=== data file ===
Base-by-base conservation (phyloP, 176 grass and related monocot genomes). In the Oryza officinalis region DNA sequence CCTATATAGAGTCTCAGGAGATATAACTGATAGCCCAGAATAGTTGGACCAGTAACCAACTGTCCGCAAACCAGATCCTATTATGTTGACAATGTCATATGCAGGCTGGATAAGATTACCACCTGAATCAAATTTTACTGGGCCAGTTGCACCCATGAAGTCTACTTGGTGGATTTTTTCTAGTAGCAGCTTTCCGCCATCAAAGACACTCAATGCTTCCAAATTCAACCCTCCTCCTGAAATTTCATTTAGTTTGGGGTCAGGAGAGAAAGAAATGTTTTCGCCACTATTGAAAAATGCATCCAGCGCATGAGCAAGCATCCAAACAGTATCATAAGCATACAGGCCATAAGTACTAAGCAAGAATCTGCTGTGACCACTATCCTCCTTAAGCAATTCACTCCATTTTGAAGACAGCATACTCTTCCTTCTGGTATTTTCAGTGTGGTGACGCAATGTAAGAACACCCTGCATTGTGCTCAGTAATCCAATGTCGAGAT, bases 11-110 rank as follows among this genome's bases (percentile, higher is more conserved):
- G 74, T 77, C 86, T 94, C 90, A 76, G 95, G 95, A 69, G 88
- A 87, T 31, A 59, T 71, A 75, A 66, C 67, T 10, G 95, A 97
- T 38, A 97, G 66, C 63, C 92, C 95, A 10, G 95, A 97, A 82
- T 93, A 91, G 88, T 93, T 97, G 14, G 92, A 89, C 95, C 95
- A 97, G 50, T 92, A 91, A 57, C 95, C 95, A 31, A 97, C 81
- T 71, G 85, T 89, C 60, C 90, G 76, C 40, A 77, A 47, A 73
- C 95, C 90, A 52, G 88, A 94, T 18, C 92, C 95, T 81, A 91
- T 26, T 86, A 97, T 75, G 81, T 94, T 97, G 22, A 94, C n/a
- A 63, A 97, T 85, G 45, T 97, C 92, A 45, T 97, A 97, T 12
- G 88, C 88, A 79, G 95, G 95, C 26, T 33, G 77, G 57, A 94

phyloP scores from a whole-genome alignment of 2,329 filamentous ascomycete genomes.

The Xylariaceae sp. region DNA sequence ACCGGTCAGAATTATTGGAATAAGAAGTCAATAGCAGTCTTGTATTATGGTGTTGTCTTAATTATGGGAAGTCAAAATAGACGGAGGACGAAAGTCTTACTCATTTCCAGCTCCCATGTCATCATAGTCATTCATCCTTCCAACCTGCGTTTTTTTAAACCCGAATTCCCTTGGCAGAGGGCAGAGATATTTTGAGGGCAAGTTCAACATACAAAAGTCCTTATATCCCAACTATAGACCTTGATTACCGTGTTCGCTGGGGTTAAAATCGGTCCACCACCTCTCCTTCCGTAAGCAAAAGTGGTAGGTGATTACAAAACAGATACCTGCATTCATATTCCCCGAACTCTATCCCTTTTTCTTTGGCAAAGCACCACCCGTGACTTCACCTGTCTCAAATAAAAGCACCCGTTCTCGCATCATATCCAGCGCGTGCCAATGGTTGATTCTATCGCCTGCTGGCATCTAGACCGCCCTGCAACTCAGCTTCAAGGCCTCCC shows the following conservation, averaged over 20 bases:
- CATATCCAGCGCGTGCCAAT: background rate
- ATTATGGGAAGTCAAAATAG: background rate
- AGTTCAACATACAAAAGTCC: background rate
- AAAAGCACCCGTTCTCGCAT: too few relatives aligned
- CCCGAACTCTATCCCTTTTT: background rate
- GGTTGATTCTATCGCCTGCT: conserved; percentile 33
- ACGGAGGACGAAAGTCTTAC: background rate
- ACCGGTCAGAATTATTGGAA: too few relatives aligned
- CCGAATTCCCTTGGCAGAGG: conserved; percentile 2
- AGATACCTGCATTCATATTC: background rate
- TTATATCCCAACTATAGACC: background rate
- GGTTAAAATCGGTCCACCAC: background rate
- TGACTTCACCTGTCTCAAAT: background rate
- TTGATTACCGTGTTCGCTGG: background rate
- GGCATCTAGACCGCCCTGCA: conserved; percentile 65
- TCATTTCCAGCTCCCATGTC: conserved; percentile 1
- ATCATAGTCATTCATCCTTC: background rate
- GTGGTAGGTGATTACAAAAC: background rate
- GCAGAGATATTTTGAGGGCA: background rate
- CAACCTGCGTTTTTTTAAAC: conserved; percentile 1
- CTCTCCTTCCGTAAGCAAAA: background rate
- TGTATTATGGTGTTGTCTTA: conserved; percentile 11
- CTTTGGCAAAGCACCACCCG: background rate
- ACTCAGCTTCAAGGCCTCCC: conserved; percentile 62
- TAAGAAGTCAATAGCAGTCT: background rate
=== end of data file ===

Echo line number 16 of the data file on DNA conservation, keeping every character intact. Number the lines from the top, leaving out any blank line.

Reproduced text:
- AGTTCAACATACAAAAGTCC: background rate